Review: Stay Alive!

Staying Alive is significantly tougher when Eldritch Horrors rip up your city’s streets…

Humans love to be scared, at least appropriately. Monte Cook described this as the ‘Good Uncomfortable’ in the Cypher System Rulebook. The world is rife with horror, from thrillers and slashers, to zombies, to fear-filled storm drains bearing the visage of a clown. We’re not afraid of the dark, or of being alone in the dark. What we’re afraid of, is not being alone – being hunted in the dark. Now you can see it in books, movies, and TV shows, but how do you bring it to the table?

Sean K. Reynolds answered this cry with a toolbox in the form of a book named Stay Alive!, a source book for the horror genre for use with the Revised Cypher System. The book itself is beautiful, with clear legible text. Well printed and nicely bound, the illustrations are both creepy and gorgeous, fitting for the topic at hand. With two hundred and twenty four pages of instruction, advice and building blocks for you to bring horror to your game, there is something in Stay Alive! for most everyone. From child-appropriate horror like ‘R.L. Stine’, to the dark, twisted horror of Stephen King and H.P. Lovecraft, he covers the bulk of the genre, and includes plentiful advice on tweaking it with your own flavorings.

Chapter one starts out like you might expect, an introduction, with a broad overview of how to use the book and how to find horror in your everyday life. The flavor of horror, as you can guess, is separated into sub-genres and he gives some detail on those with some examples of each, and how to delve further down into that choice. 

Chapter two is where the topic of world building starts, with your setting, because you can’t have a good horror if you don’t have a good backdrop. Setting is key and can often make or break a good game, just as quickly or even more so than a player with a BFG (any DOOM fans?) Without a good setting in mind for the players, you’re just making a mishmash of scream fests or jump scares that get boring really quickly. Who? What? When? Where? Why? Are the questions Sean discusses in this chapter. He also includes a wonderful table to help you with developing it on page 15 if you like the idea of randomizing for it, or you can just pick and choose.

Chapter three, covers one of the more important topics in the gaming community right now: Consent in Gaming. Now, consent is very important, because as Monte Cook says in the Cypher System Rulebook we don’t want a ‘“bad uncomfortable,” which is something that actually makes you feel nauseated, unsafe, or offended.’ No means no just as much in a game as it does in real life. Respect each other, it’s really not that hard. At the end of the book is a sheet you can print out that offers a horror-centric checklist, or you can get their Consent in Gaming form.

The rest of section one goes over, creating the plot in detail: who is doing it, why are they doing it and what the characters can or will be able to do about it. It also offers a bunch of advice on running the game, which is a very valuable commodity when it comes to keeping things from going off the rails. Then, there is an encyclopedia of Horror Mechanics, which is essentially a Lego box of mechanics for you to power your horror setting with (This was Josh’s favorite part of the book).  Next up are three, location-based cypher shorts, a chapter full of horrific creatures and NPCs, and finally a chapter each of horror-based cyphers and artifacts.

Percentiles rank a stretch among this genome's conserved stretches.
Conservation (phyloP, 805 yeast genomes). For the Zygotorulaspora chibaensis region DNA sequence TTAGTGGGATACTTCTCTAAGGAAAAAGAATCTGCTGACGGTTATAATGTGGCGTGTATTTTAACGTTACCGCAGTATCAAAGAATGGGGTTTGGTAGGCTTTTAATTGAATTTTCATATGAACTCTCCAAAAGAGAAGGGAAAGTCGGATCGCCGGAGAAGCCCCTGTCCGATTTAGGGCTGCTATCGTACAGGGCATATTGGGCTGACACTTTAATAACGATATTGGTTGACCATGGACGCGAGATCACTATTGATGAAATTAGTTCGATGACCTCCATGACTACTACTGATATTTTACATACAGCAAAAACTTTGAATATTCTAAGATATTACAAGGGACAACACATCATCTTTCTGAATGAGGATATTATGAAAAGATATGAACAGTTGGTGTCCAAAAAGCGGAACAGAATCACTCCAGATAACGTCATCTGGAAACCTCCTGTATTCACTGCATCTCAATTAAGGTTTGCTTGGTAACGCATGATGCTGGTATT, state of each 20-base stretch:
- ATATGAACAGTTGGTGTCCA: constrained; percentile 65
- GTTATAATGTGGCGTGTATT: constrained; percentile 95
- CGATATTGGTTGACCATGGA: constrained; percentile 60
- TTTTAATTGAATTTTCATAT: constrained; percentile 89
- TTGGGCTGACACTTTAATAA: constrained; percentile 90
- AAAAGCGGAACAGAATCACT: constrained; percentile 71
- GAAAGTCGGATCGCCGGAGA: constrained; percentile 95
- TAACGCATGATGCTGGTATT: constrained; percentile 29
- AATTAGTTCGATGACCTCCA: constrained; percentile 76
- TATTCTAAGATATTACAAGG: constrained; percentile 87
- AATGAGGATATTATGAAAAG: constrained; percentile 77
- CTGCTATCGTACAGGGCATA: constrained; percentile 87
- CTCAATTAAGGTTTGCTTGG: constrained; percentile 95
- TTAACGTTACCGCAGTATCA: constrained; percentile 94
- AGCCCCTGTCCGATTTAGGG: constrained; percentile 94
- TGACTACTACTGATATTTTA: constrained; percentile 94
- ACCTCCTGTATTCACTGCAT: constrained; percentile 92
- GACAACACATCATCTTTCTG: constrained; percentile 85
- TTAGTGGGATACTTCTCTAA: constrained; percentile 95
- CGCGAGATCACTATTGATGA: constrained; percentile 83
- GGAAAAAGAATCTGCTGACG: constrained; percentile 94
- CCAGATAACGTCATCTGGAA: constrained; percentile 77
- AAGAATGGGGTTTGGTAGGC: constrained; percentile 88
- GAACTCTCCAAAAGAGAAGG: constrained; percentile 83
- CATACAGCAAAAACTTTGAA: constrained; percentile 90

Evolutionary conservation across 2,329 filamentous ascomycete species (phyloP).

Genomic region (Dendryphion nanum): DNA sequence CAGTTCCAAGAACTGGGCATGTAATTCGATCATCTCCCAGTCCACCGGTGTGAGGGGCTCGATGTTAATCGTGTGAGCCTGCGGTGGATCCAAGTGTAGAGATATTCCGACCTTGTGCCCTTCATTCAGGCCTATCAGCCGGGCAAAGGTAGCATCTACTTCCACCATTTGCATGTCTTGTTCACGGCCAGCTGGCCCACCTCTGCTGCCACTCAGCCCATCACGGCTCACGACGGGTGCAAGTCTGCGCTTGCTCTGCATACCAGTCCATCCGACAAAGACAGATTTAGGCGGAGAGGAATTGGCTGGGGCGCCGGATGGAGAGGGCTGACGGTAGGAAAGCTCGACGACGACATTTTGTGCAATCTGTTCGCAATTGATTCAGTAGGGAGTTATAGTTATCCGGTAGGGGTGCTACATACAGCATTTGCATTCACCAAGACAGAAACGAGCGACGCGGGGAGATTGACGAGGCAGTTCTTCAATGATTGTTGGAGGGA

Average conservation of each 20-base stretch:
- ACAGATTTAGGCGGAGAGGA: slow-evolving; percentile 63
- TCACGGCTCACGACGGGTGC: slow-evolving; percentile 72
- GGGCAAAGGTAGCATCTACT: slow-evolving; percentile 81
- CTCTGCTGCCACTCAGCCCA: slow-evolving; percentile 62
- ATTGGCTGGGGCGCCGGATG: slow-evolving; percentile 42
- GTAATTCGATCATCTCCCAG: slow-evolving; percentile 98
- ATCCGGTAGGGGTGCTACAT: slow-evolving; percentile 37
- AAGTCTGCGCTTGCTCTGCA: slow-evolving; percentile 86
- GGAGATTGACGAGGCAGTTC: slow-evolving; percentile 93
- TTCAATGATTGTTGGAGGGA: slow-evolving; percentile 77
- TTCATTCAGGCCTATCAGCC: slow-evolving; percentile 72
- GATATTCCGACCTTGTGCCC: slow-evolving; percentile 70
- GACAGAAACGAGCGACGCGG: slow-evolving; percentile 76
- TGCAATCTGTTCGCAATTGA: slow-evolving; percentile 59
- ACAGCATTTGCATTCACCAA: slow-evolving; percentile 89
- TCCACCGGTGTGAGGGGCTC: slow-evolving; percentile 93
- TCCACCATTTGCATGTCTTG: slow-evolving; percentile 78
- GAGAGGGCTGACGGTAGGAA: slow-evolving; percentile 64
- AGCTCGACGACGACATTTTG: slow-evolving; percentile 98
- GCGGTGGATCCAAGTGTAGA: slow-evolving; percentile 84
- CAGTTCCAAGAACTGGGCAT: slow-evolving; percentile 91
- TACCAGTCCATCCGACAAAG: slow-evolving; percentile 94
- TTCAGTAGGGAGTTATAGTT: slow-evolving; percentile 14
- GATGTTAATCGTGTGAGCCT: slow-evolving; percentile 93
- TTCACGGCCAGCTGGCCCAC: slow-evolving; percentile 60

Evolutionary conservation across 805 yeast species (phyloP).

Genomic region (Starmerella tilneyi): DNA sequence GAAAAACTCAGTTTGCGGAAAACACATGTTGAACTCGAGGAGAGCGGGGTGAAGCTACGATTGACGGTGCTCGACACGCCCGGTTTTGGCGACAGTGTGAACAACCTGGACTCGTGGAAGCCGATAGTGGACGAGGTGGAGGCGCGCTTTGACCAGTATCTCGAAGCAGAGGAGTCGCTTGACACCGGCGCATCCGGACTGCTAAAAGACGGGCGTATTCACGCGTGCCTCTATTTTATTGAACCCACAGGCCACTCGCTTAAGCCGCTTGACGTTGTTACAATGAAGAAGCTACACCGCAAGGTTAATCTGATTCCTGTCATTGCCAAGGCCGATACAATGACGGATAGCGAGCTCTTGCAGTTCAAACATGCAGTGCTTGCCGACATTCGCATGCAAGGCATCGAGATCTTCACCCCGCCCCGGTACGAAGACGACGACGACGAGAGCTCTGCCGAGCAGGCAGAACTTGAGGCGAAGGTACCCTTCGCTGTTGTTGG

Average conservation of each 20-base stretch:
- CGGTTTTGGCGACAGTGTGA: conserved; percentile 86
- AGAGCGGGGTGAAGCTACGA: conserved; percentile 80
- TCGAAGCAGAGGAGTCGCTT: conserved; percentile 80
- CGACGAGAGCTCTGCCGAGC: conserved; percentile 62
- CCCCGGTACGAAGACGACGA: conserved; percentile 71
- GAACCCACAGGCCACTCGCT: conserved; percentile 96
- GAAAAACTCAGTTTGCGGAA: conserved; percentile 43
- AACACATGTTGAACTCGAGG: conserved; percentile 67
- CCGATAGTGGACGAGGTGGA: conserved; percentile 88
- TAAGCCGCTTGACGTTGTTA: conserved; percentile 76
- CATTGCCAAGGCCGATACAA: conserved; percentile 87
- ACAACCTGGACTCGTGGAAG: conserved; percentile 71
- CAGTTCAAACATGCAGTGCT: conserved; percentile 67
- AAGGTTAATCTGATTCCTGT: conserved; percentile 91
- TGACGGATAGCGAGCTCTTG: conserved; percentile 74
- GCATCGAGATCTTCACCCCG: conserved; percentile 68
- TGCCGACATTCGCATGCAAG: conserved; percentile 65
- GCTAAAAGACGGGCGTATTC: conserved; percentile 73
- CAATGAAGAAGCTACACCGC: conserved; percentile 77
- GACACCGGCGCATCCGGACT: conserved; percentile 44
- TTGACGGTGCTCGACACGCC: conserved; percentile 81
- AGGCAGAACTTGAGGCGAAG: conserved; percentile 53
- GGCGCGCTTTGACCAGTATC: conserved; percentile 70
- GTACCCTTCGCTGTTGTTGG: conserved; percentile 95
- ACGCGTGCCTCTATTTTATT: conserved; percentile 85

I’m not going to go into as much detail on section two, mostly because of fan use policy. However, it contains a setting, and a horror campaign you can run with your players including an “endgame” scenario for finishing things off. The setting involves vampires, which I’ll freely admit aren’t my favorite (I haven’t liked vampires since the Sparklepire became popular), and makes use of a new mechanic called Blood Shifts which is a modification of the Power Shift mechanic from the Revised Cypher System Rulebook (pages 292 – 293).  However, it actually looks to be an engaging setting and I might actually play it one day. Probably not with Josh, though – he doesn’t like horror as much as I do. The book also includes a page of special cards that allow for secret plot twists, and cheat sheets with the vampire special abilities.

I hope that anyone that’s been on the fence about purchasing Stay Alive! finds this review somewhat helpful.  I find the supplement extremely useful and it’s given me some ideas for building horror into my games that I hadn’t thought of otherwise.  I’ve also got a big thumbs up for anyone who’s already bought it – more good horror games is always good in my opinion.  If you want even more information than this about the subject, the gang over at Cypher Unlimited did an interview with the man himself, Sean K. Reynolds and discussed all things horror and Stay Alive! that you can find HERE as well as a separate walk-through of the book and the genre HERE. Go check them out, and happy gaming!

  • Joann Walles

4 thoughts on “Review: Stay Alive!

  1. Running a “Fallen London” themed campaign with my group soon so hoping to capture that ominous but not imminent doom feeling. Thanks for the review.


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